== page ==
How to Decode @@OPTIONS Value? – Interview Question of the Week #268

There are situations where set options can change the query behavior of a session. The session-level options can be found using the @@options variable in SQL Server. In this blog, I am sharing a useful script which can be used to decode the value of this global variable.

How to Decode @@OPTIONS Value? - Interview Question of the Week #268 decode-800x279

There are multiple ways and formats to get the output. I found the below query in profiler which I was capturing it for some other blog.

If you have a need to get connection options set as default (in below screen). This is the property window of the server.

How to Decode @@OPTIONS Value? - Interview Question of the Week #268 decode-options-01

Here is the query.

DECLARE @ServerUserOption INT
SELECT @ServerUserOption=convert(INT, conf.value) 
FROM sys.configurations conf 
WHERE conf.name='user options';
SELECT
CAST(@ServerUserOption & 1 AS bit) AS [DisableDefaultConstraintCheck],
CAST(@ServerUserOption & 2 AS bit) AS [ImplicitTransactions],
CAST(@ServerUserOption & 4 AS bit) AS [CursorCloseOnCommit],
CAST(@ServerUserOption & 8 AS bit) AS [AnsiWarnings],
CAST(@ServerUserOption & 16 AS bit) AS [AnsiPadding],
CAST(@ServerUserOption & 32 AS bit) AS [AnsiNulls],
CAST(@ServerUserOption & 64 AS bit) AS [AbortOnArithmeticErrors],
CAST(@ServerUserOption & 128 AS bit) AS [IgnoreArithmeticErrors],
CAST(@ServerUserOption & 256 AS bit) AS [QuotedIdentifier],
CAST(@ServerUserOption & 512 AS bit) AS [NoCount],
CAST(@ServerUserOption & 1024 AS bit) AS [AnsiNullDefaultOn],
CAST(@ServerUserOption & 2048 AS bit) AS [AnsiNullDefaultOff],
CAST(@ServerUserOption & 4096 AS bit) AS [ConcatenateNullYieldsNull],
CAST(@ServerUserOption & 8192 AS bit) AS [NumericRoundAbort],
CAST(@ServerUserOption & 16384 AS bit) AS [AbortTransactionOnError]

You might wonder why it is done this way? This is the way to store multiple values true or false in one column. It’s like storing a binary value.

Let’s say you have a column to store color and it must be able to store all combinations of colors. Here is a simple table which can help you understand.

Color Binary Numeric

COLORBINARYNUMERIC
x x x0 0 00
x x R0 0 11
x G x0 1 02
B x x1 0 04
x G R0 1 10 + 2 + 1 = 3
B G x1 1 04 + 2 + 0 = 6
B x R1 0 14 + 0 + 1 = 5
B G R1 1 14 + 2 + 1 = 7

As you can imagine, we can have many such values stored in one column. Here is the sample which would help you in learning this concept.

SET NOCOUNT ON
GO
USE tempdb
GO
DROP TABLE IF EXISTS COLOR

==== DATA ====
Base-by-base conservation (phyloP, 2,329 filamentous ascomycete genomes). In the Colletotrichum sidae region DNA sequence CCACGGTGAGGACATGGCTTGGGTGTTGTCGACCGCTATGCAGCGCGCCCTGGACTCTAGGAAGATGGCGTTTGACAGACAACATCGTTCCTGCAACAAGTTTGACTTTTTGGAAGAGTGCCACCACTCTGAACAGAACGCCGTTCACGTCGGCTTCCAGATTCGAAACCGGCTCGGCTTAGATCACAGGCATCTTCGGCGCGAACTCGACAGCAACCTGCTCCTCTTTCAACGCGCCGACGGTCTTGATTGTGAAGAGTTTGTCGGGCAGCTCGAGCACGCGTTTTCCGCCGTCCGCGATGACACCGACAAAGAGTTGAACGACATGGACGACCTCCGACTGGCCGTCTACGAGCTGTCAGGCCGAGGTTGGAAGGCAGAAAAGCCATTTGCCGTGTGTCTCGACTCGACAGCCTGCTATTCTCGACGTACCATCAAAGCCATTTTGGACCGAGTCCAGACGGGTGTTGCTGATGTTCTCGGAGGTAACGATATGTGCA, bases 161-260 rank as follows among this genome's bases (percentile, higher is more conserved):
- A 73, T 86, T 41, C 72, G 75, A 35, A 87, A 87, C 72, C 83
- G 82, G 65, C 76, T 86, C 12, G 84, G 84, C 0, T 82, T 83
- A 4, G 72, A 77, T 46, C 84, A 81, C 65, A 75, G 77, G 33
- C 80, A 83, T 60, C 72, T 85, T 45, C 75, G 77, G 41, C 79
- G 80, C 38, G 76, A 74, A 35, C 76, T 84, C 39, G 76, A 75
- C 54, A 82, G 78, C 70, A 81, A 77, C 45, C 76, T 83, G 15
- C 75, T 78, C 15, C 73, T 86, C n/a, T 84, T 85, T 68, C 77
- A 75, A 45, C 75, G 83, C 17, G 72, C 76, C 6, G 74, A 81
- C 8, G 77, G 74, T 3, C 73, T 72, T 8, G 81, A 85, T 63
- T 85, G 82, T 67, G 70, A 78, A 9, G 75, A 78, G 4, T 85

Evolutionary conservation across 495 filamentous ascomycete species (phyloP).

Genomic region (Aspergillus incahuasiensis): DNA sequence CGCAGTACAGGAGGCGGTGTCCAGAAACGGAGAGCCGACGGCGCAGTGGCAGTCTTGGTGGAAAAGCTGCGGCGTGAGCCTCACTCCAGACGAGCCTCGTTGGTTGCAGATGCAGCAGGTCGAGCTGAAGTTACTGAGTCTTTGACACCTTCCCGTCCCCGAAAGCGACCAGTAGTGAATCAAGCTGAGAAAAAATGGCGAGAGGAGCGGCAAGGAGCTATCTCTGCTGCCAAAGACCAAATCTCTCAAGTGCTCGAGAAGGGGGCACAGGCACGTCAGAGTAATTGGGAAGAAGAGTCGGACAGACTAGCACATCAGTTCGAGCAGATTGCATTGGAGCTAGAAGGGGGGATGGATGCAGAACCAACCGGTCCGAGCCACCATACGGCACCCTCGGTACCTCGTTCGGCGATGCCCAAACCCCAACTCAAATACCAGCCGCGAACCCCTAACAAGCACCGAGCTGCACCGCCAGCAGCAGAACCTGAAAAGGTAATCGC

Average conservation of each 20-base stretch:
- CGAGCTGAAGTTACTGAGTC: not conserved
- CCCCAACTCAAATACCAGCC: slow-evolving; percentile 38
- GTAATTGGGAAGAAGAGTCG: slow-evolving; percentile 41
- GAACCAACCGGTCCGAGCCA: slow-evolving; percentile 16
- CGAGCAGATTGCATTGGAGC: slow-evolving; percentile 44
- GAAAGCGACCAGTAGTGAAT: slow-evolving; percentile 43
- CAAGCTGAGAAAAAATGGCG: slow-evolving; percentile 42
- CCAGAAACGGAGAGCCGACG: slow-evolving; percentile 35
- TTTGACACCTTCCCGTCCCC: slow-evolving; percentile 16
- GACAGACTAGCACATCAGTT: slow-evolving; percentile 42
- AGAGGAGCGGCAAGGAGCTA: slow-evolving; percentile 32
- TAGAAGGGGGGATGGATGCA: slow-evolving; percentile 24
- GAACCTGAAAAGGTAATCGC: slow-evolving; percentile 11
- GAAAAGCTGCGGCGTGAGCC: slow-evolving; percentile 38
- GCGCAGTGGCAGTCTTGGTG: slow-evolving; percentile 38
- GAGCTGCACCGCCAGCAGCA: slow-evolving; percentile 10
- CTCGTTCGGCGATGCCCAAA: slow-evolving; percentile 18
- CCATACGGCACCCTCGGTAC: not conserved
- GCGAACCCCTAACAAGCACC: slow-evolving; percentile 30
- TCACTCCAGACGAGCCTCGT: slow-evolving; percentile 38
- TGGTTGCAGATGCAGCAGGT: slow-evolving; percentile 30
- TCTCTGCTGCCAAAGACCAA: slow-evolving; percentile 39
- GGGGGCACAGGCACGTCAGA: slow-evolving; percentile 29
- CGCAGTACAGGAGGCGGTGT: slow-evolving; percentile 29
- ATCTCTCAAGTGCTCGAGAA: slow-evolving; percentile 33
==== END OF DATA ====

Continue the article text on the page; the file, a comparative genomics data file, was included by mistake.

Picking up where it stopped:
GO
CREATE TABLE COLOR (color varchar(10), options int)
GO
INSERT INTO COLOR VALUES
('x x x', 0), 
('x x R', 1),
('x G x', 2),
('B x x', 4),
('x G R', 3), 
('B G x', 6),
('B x R', 5),
('B G R', 7)
GO
DECLARE @color int
SET @color = 4;
SELECT CAST(@color & 4 AS bit) AS [B],
CAST(@color & 2 AS bit) AS [G],
CAST(@color & 1 AS bit) AS [R]

This query should give you an understanding of the main query and its logic to decode the values.

If there is a need to query SET options for the session, then the below query can be used.

Decode Options

DECLARE @LoggedInUserOption INT
SELECT @LoggedInUserOption = @@OPTIONS
SELECT
CAST(@LoggedInUserOption & 1 AS bit) AS [DisableDefaultConstraintCheck],
CAST(@LoggedInUserOption & 2 AS bit) AS [ImplicitTransactions],
CAST(@LoggedInUserOption & 4 AS bit) AS [CursorCloseOnCommit],
CAST(@LoggedInUserOption & 8 AS bit) AS [AnsiWarnings],
CAST(@LoggedInUserOption & 16 AS bit) AS [AnsiPadding],
CAST(@LoggedInUserOption & 32 AS bit) AS [AnsiNulls],
CAST(@LoggedInUserOption & 64 AS bit) AS [AbortOnArithmeticErrors],
CAST(@LoggedInUserOption & 128 AS bit) AS [IgnoreArithmeticErrors],
CAST(@LoggedInUserOption & 256 AS bit) AS [QuotedIdentifier],
CAST(@LoggedInUserOption & 512 AS bit) AS [NoCount],
CAST(@LoggedInUserOption & 1024 AS bit) AS [AnsiNullDefaultOn],
CAST(@LoggedInUserOption & 2048 AS bit) AS [AnsiNullDefaultOff],
CAST(@LoggedInUserOption & 4096 AS bit) AS [ConcatenateNullYieldsNull],
CAST(@LoggedInUserOption & 8192 AS bit) AS [NumericRoundAbort],
CAST(@LoggedInUserOption & 16384 AS bit) AS [AbortTransactionOnError]

Have you used such logic in the application? Please comment and let me know.

Reference: Pinal Dave (https://blog.sqlauthority.com)

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1 Comment. Leave new

  • Hi Pinal,

    here is my solution:

    SELECT [name] AS CONFIGURATION
    ,CASE SIGN(@@OPTIONS & number)
    WHEN 1 THEN ‘ON’
    WHEN 0 THEN ‘OFF’
    END AS setting
    FROM master.dbo.spt_values
    WHERE [type] = ‘SOP’ AND number > 0
    ORDER BY number;

    Reply

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